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The International Writers Magazine: Big Winner:

Be Careful what you wish for
Charlotte Francis

6, 12, 40, 36, 10 and 22. The numbers that ruined my life.
So we didn’t have it all. Just a two bed roomed, slightly damp smelling bungalow, meaning the twins had to share a room. Dinner seemed to be whatever was on offer in Tesco’s that week, and we mainly wore Primark’s finest. But I was working and saving, and I had big plans.

One Saturday though, it all changed. The twins were at their dad’s house for the weekend, and I was relaxing at home, drawing up my dream extension complete with a games room for the pair of nine year olds.

Checking the lottery numbers on teletext, I almost chocked on my own breath. My fingers were tingling as I dropped the ticket, the TV behind the teletext seemed to silence, and my mouth was so dry I could feel the spit swirling around inside it. £13 million pounds. I double, triple and quadruple checked, my eyes aching as I refused to waste time blinking. I had just bloody won £13million pounds!
 
A warmth rushed through my body, and I was on my feet. My mind was racing, and I felt speechless, even though there was nobody around to hear me. Little did I know, the next couple of hours were to be the best few hours for a very long time.

I rang the twins and made Jack bring them home. I rang my parents, my brother, and my three closest friends. I ordered two of everything on the menu from that posh Chinese up town, and started up my rusty, but trusty, Peugeot 106 to buy the most expensive bottles of champagne a little council-flat-filled town had for sale. I had just won the lottery, and I couldn’t believe my luck.
 
For the next few hours, you couldn’t have wiped the smile off of our faces. I fantasised about a future without work, without a mortgage, and with zero worries.
 
Only of course it didn’t work out like that did it? Remember my three closest friends? Well that’s three million I wouldn’t see again ever. So my possessions were changing, I was swapping Primark for Prada. Maybe not choosing what I liked, but letting a personal shopper do the thinking for me was less hassle, but I can see now much less fun.

Give me a trip to Peacocks with less than a tenner in my Calvin Klean purse with my Mum down any day.
My friends didn’t like it. Being stuck working 9-5 everyday while I was off slurping cosmopolitans in the most amazing bars. It was making them bitter, and I had better things to be doing then going for our usual instant coffee mornings in a cheap and dingy café on Church Street.
 
It was true, the priorities I called my own were changing. But I still felt I was me. I still possessed the strong feeling of wanting the best for myself and my children, and there’s nothing wrong with that, right? And so when drifting away from old friends, I felt that settling for my old life when I could have something so spectacular, was ironically a selfish thing to do.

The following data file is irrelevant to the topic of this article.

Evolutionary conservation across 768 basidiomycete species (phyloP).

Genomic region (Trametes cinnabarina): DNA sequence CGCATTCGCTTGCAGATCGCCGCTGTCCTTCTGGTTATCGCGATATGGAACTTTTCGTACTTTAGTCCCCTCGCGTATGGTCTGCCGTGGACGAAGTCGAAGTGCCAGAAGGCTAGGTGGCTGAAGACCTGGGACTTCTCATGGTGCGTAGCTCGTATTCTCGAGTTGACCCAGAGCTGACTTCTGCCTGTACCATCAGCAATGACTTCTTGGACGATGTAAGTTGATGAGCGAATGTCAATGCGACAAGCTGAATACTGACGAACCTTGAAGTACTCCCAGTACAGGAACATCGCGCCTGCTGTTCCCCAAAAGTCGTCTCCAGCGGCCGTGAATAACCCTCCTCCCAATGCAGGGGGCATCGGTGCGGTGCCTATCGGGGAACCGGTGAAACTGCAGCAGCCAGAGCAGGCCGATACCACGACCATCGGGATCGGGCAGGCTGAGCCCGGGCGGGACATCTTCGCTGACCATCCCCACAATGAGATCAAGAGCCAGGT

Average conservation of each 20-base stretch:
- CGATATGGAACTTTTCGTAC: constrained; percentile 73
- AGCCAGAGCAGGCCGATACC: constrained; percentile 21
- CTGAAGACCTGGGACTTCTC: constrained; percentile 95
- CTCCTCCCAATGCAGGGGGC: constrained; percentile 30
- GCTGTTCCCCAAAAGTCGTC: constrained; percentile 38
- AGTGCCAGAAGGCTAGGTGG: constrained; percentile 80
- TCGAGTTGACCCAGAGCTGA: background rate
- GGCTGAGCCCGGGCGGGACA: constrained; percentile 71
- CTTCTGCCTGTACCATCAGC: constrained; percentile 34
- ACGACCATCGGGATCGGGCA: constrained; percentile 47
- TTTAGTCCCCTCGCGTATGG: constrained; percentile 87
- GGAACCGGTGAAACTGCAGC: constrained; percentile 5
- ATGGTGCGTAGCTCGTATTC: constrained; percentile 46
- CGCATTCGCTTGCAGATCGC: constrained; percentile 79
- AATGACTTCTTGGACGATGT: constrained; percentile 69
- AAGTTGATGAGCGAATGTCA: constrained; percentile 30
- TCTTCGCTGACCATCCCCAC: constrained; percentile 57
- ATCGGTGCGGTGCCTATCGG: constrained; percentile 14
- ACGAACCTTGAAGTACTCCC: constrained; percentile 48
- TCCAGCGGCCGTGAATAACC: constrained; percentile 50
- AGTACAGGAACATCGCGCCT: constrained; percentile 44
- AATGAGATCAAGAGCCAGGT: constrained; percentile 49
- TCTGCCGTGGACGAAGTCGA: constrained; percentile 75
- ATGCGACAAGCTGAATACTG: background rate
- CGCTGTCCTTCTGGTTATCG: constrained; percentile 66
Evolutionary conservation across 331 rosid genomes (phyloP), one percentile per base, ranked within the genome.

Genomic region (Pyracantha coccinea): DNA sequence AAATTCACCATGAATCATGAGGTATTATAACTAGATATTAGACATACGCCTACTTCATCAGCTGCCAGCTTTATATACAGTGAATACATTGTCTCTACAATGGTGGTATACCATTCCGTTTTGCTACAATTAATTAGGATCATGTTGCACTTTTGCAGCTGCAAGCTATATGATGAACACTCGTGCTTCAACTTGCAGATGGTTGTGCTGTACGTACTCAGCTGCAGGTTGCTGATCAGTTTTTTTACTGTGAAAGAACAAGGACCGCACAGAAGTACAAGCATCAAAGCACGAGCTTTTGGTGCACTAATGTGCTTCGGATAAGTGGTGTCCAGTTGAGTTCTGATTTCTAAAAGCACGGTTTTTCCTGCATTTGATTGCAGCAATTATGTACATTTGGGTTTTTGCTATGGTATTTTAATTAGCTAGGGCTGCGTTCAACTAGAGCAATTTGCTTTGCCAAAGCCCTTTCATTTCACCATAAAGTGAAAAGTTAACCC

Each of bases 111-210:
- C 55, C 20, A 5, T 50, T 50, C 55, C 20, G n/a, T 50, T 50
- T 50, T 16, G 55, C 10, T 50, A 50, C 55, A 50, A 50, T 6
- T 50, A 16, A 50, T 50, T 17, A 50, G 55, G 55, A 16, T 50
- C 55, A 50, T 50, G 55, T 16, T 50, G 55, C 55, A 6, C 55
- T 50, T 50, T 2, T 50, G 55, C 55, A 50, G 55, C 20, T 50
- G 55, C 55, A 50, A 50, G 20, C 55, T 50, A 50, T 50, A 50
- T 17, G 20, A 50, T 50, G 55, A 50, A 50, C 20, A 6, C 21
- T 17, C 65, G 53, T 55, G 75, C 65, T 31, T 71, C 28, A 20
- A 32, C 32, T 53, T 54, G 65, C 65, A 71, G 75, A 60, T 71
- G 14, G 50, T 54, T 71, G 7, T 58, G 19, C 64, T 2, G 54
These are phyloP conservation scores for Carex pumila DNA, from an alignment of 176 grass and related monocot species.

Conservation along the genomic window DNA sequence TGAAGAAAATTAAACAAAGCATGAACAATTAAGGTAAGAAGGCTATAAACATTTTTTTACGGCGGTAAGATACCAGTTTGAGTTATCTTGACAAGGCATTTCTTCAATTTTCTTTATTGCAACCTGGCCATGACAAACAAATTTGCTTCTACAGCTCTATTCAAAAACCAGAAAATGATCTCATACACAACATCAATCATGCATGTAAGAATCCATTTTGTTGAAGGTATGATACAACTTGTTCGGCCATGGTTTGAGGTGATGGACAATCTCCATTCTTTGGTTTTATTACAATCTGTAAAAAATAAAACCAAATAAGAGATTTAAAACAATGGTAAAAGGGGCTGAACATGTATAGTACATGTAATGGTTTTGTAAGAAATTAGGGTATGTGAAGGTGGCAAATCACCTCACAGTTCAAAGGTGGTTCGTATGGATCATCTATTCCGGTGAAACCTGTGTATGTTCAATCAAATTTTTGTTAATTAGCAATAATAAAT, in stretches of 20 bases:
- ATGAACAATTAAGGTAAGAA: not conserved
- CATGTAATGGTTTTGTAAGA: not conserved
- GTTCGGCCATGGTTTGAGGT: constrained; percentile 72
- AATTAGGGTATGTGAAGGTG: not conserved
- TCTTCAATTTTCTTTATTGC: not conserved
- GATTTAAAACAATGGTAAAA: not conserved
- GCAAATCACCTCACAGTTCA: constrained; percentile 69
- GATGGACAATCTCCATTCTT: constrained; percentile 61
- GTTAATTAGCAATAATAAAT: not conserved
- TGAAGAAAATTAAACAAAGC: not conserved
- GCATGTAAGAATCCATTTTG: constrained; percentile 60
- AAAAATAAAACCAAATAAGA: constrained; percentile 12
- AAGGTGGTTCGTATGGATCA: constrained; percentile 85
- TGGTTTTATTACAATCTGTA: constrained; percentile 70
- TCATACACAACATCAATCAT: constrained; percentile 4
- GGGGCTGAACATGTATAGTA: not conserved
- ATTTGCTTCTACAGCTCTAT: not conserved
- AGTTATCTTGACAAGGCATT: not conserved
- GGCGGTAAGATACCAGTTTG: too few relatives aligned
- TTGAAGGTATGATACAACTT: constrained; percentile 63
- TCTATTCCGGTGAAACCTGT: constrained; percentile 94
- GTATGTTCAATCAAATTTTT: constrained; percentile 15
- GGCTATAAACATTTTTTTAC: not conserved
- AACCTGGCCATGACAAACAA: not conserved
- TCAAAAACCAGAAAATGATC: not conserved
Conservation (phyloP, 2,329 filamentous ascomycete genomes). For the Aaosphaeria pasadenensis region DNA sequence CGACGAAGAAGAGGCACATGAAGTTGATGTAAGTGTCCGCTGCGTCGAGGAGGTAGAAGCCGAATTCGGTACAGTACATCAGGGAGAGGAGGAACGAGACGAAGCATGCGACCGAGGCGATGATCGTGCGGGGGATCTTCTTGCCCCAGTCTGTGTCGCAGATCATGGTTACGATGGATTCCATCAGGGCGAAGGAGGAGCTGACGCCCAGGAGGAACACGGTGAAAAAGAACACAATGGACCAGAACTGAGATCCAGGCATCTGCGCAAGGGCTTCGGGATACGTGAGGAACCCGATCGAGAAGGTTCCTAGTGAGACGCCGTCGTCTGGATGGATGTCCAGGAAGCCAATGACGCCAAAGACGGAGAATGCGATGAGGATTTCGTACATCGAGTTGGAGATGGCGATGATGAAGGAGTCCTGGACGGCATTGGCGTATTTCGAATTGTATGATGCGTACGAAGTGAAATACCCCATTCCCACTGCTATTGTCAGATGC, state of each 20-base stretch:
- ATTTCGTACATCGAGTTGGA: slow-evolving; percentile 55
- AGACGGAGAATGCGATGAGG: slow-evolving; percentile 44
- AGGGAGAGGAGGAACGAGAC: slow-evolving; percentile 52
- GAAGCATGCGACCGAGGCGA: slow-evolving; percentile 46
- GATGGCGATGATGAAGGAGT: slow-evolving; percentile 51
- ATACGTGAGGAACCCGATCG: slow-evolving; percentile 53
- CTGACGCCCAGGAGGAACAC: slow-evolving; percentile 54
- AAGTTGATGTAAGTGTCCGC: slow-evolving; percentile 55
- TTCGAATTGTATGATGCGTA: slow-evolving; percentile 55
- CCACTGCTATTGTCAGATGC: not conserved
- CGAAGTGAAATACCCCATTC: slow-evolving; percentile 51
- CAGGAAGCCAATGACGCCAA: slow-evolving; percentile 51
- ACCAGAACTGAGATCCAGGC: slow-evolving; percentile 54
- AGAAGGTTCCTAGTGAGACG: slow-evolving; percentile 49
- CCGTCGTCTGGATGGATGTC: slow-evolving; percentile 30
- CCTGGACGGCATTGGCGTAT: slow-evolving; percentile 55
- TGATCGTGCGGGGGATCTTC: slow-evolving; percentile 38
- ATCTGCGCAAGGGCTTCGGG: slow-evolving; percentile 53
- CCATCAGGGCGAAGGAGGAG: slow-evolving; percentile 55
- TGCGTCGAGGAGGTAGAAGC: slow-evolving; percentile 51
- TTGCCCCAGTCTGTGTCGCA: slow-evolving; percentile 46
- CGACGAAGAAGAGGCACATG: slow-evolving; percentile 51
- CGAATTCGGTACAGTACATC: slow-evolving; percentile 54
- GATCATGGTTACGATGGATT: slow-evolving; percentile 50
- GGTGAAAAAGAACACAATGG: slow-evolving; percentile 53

At the time I thought there was no need for Max and Alice to fulfil their doctor and lawyer ambitions now that we had so much money, so I persisted in pulling them out of school for ski holidays with my new friends anyway. It didn’t occur to me that these ambitions they possessed might not have been for purely financial reasons. Perhaps, just perhaps they might have enjoyed such occupations and been successful.
 
It did eventually hit me though. A couple of weeks after our umpteenth ski holiday since the win. Like a double-decker, gold plated, diamond encrusted bus, realisation of the past few years flashed before me.

It only took one phone call for my feet to slam back down to planet earth. Cancer. Funny how after you hear that one word, the rest of the sentence just vanishes. My mum had fucking cancer.

Crying, I called up one of my new friends only to put through to their butlers before hanging up. Looking around my mansion, watching the gardener weeding around the pool from a beautiful bay window, I felt physically sick.
Calling up the bank, checking all of my accounts (something I’d made a habit of doing every morning to keep me smiling), I knew I had £6.7 million left. Only this time, the figure actually made me sick. I rang the number on the webpage. Shaking, and feeling so incredibly foolish.
 
“Is this cancer research?” I asked, fighting back more selfish tears, feeling the blood drain from my face in disgust. “Good. Because I would like make a rather large anonymous donation”

© Charlotte Francis November 2008
charlottefrancis205at hotmail.com

Charlotte is studying for her degree in Creative Writing at the University of Portsmouth

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